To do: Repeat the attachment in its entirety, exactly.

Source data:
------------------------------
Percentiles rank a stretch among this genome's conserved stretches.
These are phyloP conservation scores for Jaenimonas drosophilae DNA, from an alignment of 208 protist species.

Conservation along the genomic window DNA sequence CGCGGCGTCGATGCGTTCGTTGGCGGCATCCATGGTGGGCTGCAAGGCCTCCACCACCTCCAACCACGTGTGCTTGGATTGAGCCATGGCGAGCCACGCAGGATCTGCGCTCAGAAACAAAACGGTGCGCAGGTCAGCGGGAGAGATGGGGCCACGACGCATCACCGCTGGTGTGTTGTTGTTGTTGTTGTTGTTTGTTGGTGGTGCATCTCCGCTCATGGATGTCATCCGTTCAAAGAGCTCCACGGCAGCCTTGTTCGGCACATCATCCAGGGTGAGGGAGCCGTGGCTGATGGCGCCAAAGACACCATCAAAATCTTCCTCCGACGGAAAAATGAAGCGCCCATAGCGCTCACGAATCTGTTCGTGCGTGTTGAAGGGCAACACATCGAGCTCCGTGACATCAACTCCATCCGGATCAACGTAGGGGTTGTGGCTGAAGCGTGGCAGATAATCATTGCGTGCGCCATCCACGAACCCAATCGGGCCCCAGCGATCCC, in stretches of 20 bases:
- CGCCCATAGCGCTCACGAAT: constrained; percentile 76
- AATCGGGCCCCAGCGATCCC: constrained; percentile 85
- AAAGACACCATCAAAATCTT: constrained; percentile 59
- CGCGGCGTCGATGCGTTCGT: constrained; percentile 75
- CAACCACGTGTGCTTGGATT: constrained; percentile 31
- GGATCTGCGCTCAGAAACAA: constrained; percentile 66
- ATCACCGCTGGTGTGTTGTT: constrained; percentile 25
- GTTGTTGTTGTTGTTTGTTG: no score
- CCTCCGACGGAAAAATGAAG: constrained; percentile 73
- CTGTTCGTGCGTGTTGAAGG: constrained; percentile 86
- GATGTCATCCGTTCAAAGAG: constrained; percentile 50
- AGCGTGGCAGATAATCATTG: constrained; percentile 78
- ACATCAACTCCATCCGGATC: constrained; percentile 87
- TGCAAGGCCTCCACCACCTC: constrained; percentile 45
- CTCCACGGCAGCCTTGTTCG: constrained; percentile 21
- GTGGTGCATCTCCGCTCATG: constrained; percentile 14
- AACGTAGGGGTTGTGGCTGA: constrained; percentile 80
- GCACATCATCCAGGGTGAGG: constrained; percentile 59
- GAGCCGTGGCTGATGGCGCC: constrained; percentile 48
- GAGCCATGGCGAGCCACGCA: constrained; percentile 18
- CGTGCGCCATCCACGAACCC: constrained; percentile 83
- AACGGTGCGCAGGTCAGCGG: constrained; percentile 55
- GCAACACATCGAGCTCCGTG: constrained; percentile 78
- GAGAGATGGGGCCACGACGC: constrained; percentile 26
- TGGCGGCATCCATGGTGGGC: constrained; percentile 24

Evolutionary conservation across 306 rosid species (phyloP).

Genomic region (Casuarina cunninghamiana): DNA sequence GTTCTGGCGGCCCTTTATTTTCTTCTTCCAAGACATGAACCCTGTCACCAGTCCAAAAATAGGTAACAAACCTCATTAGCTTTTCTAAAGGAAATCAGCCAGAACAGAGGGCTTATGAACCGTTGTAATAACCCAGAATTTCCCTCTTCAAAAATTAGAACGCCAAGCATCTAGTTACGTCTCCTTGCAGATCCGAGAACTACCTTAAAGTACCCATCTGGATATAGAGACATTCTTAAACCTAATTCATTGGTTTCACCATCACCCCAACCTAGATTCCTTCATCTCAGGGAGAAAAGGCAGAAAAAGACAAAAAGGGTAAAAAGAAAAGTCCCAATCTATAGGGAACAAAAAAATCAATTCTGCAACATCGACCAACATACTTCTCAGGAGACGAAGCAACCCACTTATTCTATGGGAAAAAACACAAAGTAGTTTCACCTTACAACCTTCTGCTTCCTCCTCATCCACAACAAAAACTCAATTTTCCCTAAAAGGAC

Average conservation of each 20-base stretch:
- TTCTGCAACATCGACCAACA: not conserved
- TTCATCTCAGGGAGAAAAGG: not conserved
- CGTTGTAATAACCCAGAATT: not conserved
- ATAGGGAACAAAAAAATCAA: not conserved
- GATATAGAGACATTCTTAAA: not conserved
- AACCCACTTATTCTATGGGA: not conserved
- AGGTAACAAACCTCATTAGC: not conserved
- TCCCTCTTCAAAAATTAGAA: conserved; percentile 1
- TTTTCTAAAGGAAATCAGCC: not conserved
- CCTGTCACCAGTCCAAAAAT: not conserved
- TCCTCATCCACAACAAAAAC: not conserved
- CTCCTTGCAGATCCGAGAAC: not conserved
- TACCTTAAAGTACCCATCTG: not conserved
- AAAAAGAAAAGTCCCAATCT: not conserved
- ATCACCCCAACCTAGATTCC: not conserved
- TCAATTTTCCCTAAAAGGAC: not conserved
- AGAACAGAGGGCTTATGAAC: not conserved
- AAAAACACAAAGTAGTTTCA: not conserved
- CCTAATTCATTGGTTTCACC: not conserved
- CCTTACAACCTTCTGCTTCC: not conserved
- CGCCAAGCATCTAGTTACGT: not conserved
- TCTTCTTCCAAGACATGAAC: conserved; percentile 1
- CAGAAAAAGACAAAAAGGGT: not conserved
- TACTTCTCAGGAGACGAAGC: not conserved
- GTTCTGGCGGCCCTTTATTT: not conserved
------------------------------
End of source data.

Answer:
Percentiles rank a stretch among this genome's conserved stretches.
These are phyloP conservation scores for Jaenimonas drosophilae DNA, from an alignment of 208 protist species.

Conservation along the genomic window DNA sequence CGCGGCGTCGATGCGTTCGTTGGCGGCATCCATGGTGGGCTGCAAGGCCTCCACCACCTCCAACCACGTGTGCTTGGATTGAGCCATGGCGAGCCACGCAGGATCTGCGCTCAGAAACAAAACGGTGCGCAGGTCAGCGGGAGAGATGGGGCCACGACGCATCACCGCTGGTGTGTTGTTGTTGTTGTTGTTGTTTGTTGGTGGTGCATCTCCGCTCATGGATGTCATCCGTTCAAAGAGCTCCACGGCAGCCTTGTTCGGCACATCATCCAGGGTGAGGGAGCCGTGGCTGATGGCGCCAAAGACACCATCAAAATCTTCCTCCGACGGAAAAATGAAGCGCCCATAGCGCTCACGAATCTGTTCGTGCGTGTTGAAGGGCAACACATCGAGCTCCGTGACATCAACTCCATCCGGATCAACGTAGGGGTTGTGGCTGAAGCGTGGCAGATAATCATTGCGTGCGCCATCCACGAACCCAATCGGGCCCCAGCGATCCC, in stretches of 20 bases:
- CGCCCATAGCGCTCACGAAT: constrained; percentile 76
- AATCGGGCCCCAGCGATCCC: constrained; percentile 85
- AAAGACACCATCAAAATCTT: constrained; percentile 59
- CGCGGCGTCGATGCGTTCGT: constrained; percentile 75
- CAACCACGTGTGCTTGGATT: constrained; percentile 31
- GGATCTGCGCTCAGAAACAA: constrained; percentile 66
- ATCACCGCTGGTGTGTTGTT: constrained; percentile 25
- GTTGTTGTTGTTGTTTGTTG: no score
- CCTCCGACGGAAAAATGAAG: constrained; percentile 73
- CTGTTCGTGCGTGTTGAAGG: constrained; percentile 86
- GATGTCATCCGTTCAAAGAG: constrained; percentile 50
- AGCGTGGCAGATAATCATTG: constrained; percentile 78
- ACATCAACTCCATCCGGATC: constrained; percentile 87
- TGCAAGGCCTCCACCACCTC: constrained; percentile 45
- CTCCACGGCAGCCTTGTTCG: constrained; percentile 21
- GTGGTGCATCTCCGCTCATG: constrained; percentile 14
- AACGTAGGGGTTGTGGCTGA: constrained; percentile 80
- GCACATCATCCAGGGTGAGG: constrained; percentile 59
- GAGCCGTGGCTGATGGCGCC: constrained; percentile 48
- GAGCCATGGCGAGCCACGCA: constrained; percentile 18
- CGTGCGCCATCCACGAACCC: constrained; percentile 83
- AACGGTGCGCAGGTCAGCGG: constrained; percentile 55
- GCAACACATCGAGCTCCGTG: constrained; percentile 78
- GAGAGATGGGGCCACGACGC: constrained; percentile 26
- TGGCGGCATCCATGGTGGGC: constrained; percentile 24

Evolutionary conservation across 306 rosid species (phyloP).

Genomic region (Casuarina cunninghamiana): DNA sequence GTTCTGGCGGCCCTTTATTTTCTTCTTCCAAGACATGAACCCTGTCACCAGTCCAAAAATAGGTAACAAACCTCATTAGCTTTTCTAAAGGAAATCAGCCAGAACAGAGGGCTTATGAACCGTTGTAATAACCCAGAATTTCCCTCTTCAAAAATTAGAACGCCAAGCATCTAGTTACGTCTCCTTGCAGATCCGAGAACTACCTTAAAGTACCCATCTGGATATAGAGACATTCTTAAACCTAATTCATTGGTTTCACCATCACCCCAACCTAGATTCCTTCATCTCAGGGAGAAAAGGCAGAAAAAGACAAAAAGGGTAAAAAGAAAAGTCCCAATCTATAGGGAACAAAAAAATCAATTCTGCAACATCGACCAACATACTTCTCAGGAGACGAAGCAACCCACTTATTCTATGGGAAAAAACACAAAGTAGTTTCACCTTACAACCTTCTGCTTCCTCCTCATCCACAACAAAAACTCAATTTTCCCTAAAAGGAC

Average conservation of each 20-base stretch:
- TTCTGCAACATCGACCAACA: not conserved
- TTCATCTCAGGGAGAAAAGG: not conserved
- CGTTGTAATAACCCAGAATT: not conserved
- ATAGGGAACAAAAAAATCAA: not conserved
- GATATAGAGACATTCTTAAA: not conserved
- AACCCACTTATTCTATGGGA: not conserved
- AGGTAACAAACCTCATTAGC: not conserved
- TCCCTCTTCAAAAATTAGAA: conserved; percentile 1
- TTTTCTAAAGGAAATCAGCC: not conserved
- CCTGTCACCAGTCCAAAAAT: not conserved
- TCCTCATCCACAACAAAAAC: not conserved
- CTCCTTGCAGATCCGAGAAC: not conserved
- TACCTTAAAGTACCCATCTG: not conserved
- AAAAAGAAAAGTCCCAATCT: not conserved
- ATCACCCCAACCTAGATTCC: not conserved
- TCAATTTTCCCTAAAAGGAC: not conserved
- AGAACAGAGGGCTTATGAAC: not conserved
- AAAAACACAAAGTAGTTTCA: not conserved
- CCTAATTCATTGGTTTCACC: not conserved
- CCTTACAACCTTCTGCTTCC: not conserved
- CGCCAAGCATCTAGTTACGT: not conserved
- TCTTCTTCCAAGACATGAAC: conserved; percentile 1
- CAGAAAAAGACAAAAAGGGT: not conserved
- TACTTCTCAGGAGACGAAGC: not conserved
- GTTCTGGCGGCCCTTTATTT: not conserved